Sometimes cat parents witness abnormally needy behaviour that turns into aggression or disobeying of basic house rules. Every pampered cat shows signs of separation anxiety as a baby, but the trouble begins when they refuse to improve even when they grow up. This can not only be a hassle in living a regular life but also be unhealthy for the cat. Here’s everything you need to know about separation anxiety and also the treatment to give.
What is separation anxiety?
The resentment to or uneasiness on being left alone is called separation anxiety. Cats are fairly independent animals. But that doesn’t mean they like being left alone. Especially if they are very used to having their human around at all times, cats can also suffer from separation anxiety when left alone for longer than a few hours. Returning home to a stressed out cat who has defecated in the wrong places or has chewed/destroyed household items means you are dealing with a cat who has separation anxiety.
Why does separation anxiety occur?
The seeds of separation anxiety are usually planted in the first year of life of a kitten. Like babies, our cats are very needy and clingy when they first come into our lives. If at that stage, we draw a line and get them used to being on their own, every now and then, then we will raise an independent chirpy furbaby. However, if we keep giving in to their squeals and demands for attentions each time, they can get used to it and feel depressed or bored when left alone.
Separation anxiety can also occur due to a change in regular lives brought about by some unforeseen circumstances. For example, losing a loved one in the family or moving houses can make cats cling on to their owners desperately. This would mean that they wouldn’t let you stop out of the house for even a short while. If at all you manage to, you can hear them howl or meow for a long distance.
What are the signs of separation anxiety in cats?
Cats are masters of disguise and it is difficult to spot most diseases or troubles in them. But separation anxiety in cats has very visible and easily identifiable signs.
Common signs of separation anxiety in cats include:
- Excessive meowing
- Elimination outside of the litter box may also occur
- Cats may defecate on the cat parent’s bed or clothing. It’s the kitty’s way to self-soothe by mixing scents and helping you find home.
- Eating too-fast or not eating at all, when alone
- Excessive self-grooming
How to treat separation anxiety in cats?
Separation anxiety is very much treatable by a step by step solution which includes changing your ways of showing affection and extra help from natural supplements.
Treating separation anxiety in cats:
A rich environment
Cats can get bored easily. A lot of times they are asking for attention simply because they are bored and have nothing better to do. Incorporate puzzle feeders, playtime, elevated areas, hideaways and more to encourage it to find ways to trigger and satisfy its prey-drive. Get your cat a cat tree to perch itself on, while you’re away.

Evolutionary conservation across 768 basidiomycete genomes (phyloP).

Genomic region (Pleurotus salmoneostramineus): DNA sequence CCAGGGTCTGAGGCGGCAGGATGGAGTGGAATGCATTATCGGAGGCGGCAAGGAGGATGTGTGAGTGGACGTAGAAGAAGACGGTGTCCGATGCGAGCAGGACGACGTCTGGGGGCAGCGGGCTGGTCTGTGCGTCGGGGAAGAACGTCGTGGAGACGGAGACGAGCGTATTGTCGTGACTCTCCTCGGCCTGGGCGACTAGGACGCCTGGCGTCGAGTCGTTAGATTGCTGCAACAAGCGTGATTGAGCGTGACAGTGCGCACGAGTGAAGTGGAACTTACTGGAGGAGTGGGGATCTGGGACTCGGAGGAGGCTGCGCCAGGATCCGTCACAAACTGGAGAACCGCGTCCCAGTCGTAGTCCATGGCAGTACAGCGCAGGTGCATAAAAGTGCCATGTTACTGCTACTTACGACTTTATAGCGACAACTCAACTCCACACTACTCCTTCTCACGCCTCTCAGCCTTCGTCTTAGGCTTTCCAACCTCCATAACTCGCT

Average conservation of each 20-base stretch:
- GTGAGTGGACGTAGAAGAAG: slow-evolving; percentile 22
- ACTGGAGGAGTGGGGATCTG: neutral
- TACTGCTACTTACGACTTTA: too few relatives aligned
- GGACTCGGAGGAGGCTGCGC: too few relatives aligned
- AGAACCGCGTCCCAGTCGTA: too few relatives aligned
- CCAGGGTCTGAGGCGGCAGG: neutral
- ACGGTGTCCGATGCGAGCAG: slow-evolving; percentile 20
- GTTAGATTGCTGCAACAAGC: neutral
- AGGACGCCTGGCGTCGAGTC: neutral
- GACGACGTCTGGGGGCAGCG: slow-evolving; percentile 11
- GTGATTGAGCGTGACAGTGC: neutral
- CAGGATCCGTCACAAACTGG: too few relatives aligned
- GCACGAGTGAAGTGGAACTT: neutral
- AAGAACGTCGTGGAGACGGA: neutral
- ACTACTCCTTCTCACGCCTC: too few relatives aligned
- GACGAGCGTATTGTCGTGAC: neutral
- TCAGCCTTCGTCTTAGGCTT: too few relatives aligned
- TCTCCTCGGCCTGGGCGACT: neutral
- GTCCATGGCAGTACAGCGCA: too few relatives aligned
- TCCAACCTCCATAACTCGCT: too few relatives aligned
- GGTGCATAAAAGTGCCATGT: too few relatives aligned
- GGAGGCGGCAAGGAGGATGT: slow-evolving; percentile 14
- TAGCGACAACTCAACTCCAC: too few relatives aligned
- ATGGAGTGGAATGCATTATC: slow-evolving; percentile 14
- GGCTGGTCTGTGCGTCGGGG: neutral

If your cat is spending too much time home alone, try making these changes in your routine to make the long wait easy for your cat.
Access to the outdoors
When we say outdoors we mean just enough access that it can get some air, watch some birds and head back inside. You have to be careful that it shouldn’t be able to run away. Sometimes cats can get curious about some odd scent and end up following it and getting lost. Even a window open with curtains drawn is great. This will keep the at from excessive meowing when left alone.it will look forward to its time alone.
Catnip won’t treat separation anxiety. It will only make your cat sleepy and drowsy, unable to worry about your return. However, supplements will help get a kitty back to being its chirpy self by boosting its own natural immunity system and spreading calm and soothe around.
Natural and herbal supplements like ours help ease anxiety in cats and include therapeutic herbs like the valerian root. Herbs like these help the cate cope with anxiety naturally. They can be mixed with regular food and water intake.
Interactive play sessions
Engage your cat in interactive play sessions on a daily basis. Twice a day would actually be even better. Interactive playtime allows your cat to simply enjoy being the mighty hunter. For a cat, being able to engage the prey drive and enjoy a successful capture is the ultimate in joy and satisfaction.
Keep it cool
Don’t make a big production about leaving. If you anticipate your cat is going to suffer from separation anxiety, you’ll just make it worse if you overdo the goodbye process. Your cat will think you’re leaving for a month instead of just 8 hours. Make your goodbyes very casual. Cats easily pick up on the emotions of their human family members. If you’re upset then your cat may get upset.
One important trick is related to mental conditioning. Whatever you do right before leaving, like pick up the keys or wear a coat etc. should all be done without actually going out. For eg wear and remove your coat a few times. Pick up the keys but don’t leave. Walk up to the door and return. Step outside but return in a few minutes. These acts will become mixed signals for your cat and it won’t associate a particular act with leaving. Give it a try.
But irrespectively, separation anxiety is a serious problem and herbal supplements are a one step natural remedy that can help your cat cope with it. Find more information about our herbal cat supplements here.
References: Article by Erika Mansourian for American Kennel Club (December 2015) and Pam Johnson-Bennett’s book on cat behaviour